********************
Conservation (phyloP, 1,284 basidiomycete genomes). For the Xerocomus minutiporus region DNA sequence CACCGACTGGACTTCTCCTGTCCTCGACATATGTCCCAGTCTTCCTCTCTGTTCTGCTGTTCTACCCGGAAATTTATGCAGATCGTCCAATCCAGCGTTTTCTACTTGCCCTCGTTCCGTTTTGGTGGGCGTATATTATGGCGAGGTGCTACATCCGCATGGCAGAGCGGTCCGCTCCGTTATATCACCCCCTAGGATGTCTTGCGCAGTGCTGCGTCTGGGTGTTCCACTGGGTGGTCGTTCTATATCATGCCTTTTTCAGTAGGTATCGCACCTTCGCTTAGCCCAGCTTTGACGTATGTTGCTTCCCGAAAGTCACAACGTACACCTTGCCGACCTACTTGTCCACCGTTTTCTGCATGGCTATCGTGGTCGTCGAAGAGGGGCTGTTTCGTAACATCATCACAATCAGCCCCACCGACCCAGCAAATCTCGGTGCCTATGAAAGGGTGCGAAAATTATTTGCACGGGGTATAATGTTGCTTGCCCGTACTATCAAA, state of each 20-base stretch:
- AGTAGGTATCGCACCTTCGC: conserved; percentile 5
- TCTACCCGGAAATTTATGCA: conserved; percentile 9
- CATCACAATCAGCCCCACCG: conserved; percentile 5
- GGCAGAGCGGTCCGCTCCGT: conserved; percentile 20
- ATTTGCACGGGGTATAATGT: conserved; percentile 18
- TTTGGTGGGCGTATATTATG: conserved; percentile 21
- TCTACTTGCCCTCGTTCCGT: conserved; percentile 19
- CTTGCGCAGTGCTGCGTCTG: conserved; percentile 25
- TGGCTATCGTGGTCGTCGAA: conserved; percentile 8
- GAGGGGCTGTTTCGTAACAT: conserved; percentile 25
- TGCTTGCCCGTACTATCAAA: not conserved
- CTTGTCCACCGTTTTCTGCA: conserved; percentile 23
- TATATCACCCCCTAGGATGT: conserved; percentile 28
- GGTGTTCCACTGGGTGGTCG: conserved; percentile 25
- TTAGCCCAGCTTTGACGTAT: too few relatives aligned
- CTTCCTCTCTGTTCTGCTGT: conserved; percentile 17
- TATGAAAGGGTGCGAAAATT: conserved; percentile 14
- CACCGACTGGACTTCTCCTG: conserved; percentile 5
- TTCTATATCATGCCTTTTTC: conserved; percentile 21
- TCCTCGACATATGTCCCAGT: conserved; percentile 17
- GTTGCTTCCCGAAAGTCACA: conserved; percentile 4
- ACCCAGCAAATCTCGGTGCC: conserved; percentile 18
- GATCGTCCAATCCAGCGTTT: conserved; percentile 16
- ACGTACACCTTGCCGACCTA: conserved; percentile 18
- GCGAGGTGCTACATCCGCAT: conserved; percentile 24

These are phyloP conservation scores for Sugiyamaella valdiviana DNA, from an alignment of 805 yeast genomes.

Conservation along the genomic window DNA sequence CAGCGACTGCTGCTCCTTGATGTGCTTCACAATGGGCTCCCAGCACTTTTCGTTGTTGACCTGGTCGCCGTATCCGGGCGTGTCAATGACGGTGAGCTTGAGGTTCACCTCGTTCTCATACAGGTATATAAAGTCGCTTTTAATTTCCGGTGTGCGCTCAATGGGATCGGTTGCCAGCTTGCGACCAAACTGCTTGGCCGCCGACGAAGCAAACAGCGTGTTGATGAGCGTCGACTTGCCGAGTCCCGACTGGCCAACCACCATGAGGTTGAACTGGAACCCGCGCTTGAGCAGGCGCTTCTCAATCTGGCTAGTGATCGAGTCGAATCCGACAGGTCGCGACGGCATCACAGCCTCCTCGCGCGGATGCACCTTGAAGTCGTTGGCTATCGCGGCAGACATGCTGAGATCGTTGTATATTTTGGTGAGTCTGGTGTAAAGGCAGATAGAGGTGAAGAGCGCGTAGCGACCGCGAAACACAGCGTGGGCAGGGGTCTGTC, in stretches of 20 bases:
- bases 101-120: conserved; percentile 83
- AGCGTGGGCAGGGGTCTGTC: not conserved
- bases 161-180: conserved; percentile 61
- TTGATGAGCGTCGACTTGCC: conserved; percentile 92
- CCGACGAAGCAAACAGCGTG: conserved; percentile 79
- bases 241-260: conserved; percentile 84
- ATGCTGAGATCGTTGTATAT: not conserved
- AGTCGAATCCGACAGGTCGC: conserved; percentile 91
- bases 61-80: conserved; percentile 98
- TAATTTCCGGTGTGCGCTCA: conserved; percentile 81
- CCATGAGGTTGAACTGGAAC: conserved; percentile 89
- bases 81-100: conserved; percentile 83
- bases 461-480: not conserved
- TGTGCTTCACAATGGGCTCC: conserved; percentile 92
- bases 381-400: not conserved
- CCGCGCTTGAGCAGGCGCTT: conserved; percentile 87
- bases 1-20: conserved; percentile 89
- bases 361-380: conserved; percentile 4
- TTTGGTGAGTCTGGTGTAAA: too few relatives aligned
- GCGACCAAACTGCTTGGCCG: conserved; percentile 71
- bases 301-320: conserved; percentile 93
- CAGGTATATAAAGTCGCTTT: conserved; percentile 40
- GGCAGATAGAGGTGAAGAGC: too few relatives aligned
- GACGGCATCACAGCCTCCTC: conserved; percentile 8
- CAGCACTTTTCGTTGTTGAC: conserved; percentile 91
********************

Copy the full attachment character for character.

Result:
Conservation (phyloP, 1,284 basidiomycete genomes). For the Xerocomus minutiporus region DNA sequence CACCGACTGGACTTCTCCTGTCCTCGACATATGTCCCAGTCTTCCTCTCTGTTCTGCTGTTCTACCCGGAAATTTATGCAGATCGTCCAATCCAGCGTTTTCTACTTGCCCTCGTTCCGTTTTGGTGGGCGTATATTATGGCGAGGTGCTACATCCGCATGGCAGAGCGGTCCGCTCCGTTATATCACCCCCTAGGATGTCTTGCGCAGTGCTGCGTCTGGGTGTTCCACTGGGTGGTCGTTCTATATCATGCCTTTTTCAGTAGGTATCGCACCTTCGCTTAGCCCAGCTTTGACGTATGTTGCTTCCCGAAAGTCACAACGTACACCTTGCCGACCTACTTGTCCACCGTTTTCTGCATGGCTATCGTGGTCGTCGAAGAGGGGCTGTTTCGTAACATCATCACAATCAGCCCCACCGACCCAGCAAATCTCGGTGCCTATGAAAGGGTGCGAAAATTATTTGCACGGGGTATAATGTTGCTTGCCCGTACTATCAAA, state of each 20-base stretch:
- AGTAGGTATCGCACCTTCGC: conserved; percentile 5
- TCTACCCGGAAATTTATGCA: conserved; percentile 9
- CATCACAATCAGCCCCACCG: conserved; percentile 5
- GGCAGAGCGGTCCGCTCCGT: conserved; percentile 20
- ATTTGCACGGGGTATAATGT: conserved; percentile 18
- TTTGGTGGGCGTATATTATG: conserved; percentile 21
- TCTACTTGCCCTCGTTCCGT: conserved; percentile 19
- CTTGCGCAGTGCTGCGTCTG: conserved; percentile 25
- TGGCTATCGTGGTCGTCGAA: conserved; percentile 8
- GAGGGGCTGTTTCGTAACAT: conserved; percentile 25
- TGCTTGCCCGTACTATCAAA: not conserved
- CTTGTCCACCGTTTTCTGCA: conserved; percentile 23
- TATATCACCCCCTAGGATGT: conserved; percentile 28
- GGTGTTCCACTGGGTGGTCG: conserved; percentile 25
- TTAGCCCAGCTTTGACGTAT: too few relatives aligned
- CTTCCTCTCTGTTCTGCTGT: conserved; percentile 17
- TATGAAAGGGTGCGAAAATT: conserved; percentile 14
- CACCGACTGGACTTCTCCTG: conserved; percentile 5
- TTCTATATCATGCCTTTTTC: conserved; percentile 21
- TCCTCGACATATGTCCCAGT: conserved; percentile 17
- GTTGCTTCCCGAAAGTCACA: conserved; percentile 4
- ACCCAGCAAATCTCGGTGCC: conserved; percentile 18
- GATCGTCCAATCCAGCGTTT: conserved; percentile 16
- ACGTACACCTTGCCGACCTA: conserved; percentile 18
- GCGAGGTGCTACATCCGCAT: conserved; percentile 24

These are phyloP conservation scores for Sugiyamaella valdiviana DNA, from an alignment of 805 yeast genomes.

Conservation along the genomic window DNA sequence CAGCGACTGCTGCTCCTTGATGTGCTTCACAATGGGCTCCCAGCACTTTTCGTTGTTGACCTGGTCGCCGTATCCGGGCGTGTCAATGACGGTGAGCTTGAGGTTCACCTCGTTCTCATACAGGTATATAAAGTCGCTTTTAATTTCCGGTGTGCGCTCAATGGGATCGGTTGCCAGCTTGCGACCAAACTGCTTGGCCGCCGACGAAGCAAACAGCGTGTTGATGAGCGTCGACTTGCCGAGTCCCGACTGGCCAACCACCATGAGGTTGAACTGGAACCCGCGCTTGAGCAGGCGCTTCTCAATCTGGCTAGTGATCGAGTCGAATCCGACAGGTCGCGACGGCATCACAGCCTCCTCGCGCGGATGCACCTTGAAGTCGTTGGCTATCGCGGCAGACATGCTGAGATCGTTGTATATTTTGGTGAGTCTGGTGTAAAGGCAGATAGAGGTGAAGAGCGCGTAGCGACCGCGAAACACAGCGTGGGCAGGGGTCTGTC, in stretches of 20 bases:
- bases 101-120: conserved; percentile 83
- AGCGTGGGCAGGGGTCTGTC: not conserved
- bases 161-180: conserved; percentile 61
- TTGATGAGCGTCGACTTGCC: conserved; percentile 92
- CCGACGAAGCAAACAGCGTG: conserved; percentile 79
- bases 241-260: conserved; percentile 84
- ATGCTGAGATCGTTGTATAT: not conserved
- AGTCGAATCCGACAGGTCGC: conserved; percentile 91
- bases 61-80: conserved; percentile 98
- TAATTTCCGGTGTGCGCTCA: conserved; percentile 81
- CCATGAGGTTGAACTGGAAC: conserved; percentile 89
- bases 81-100: conserved; percentile 83
- bases 461-480: not conserved
- TGTGCTTCACAATGGGCTCC: conserved; percentile 92
- bases 381-400: not conserved
- CCGCGCTTGAGCAGGCGCTT: conserved; percentile 87
- bases 1-20: conserved; percentile 89
- bases 361-380: conserved; percentile 4
- TTTGGTGAGTCTGGTGTAAA: too few relatives aligned
- GCGACCAAACTGCTTGGCCG: conserved; percentile 71
- bases 301-320: conserved; percentile 93
- CAGGTATATAAAGTCGCTTT: conserved; percentile 40
- GGCAGATAGAGGTGAAGAGC: too few relatives aligned
- GACGGCATCACAGCCTCCTC: conserved; percentile 8
- CAGCACTTTTCGTTGTTGAC: conserved; percentile 91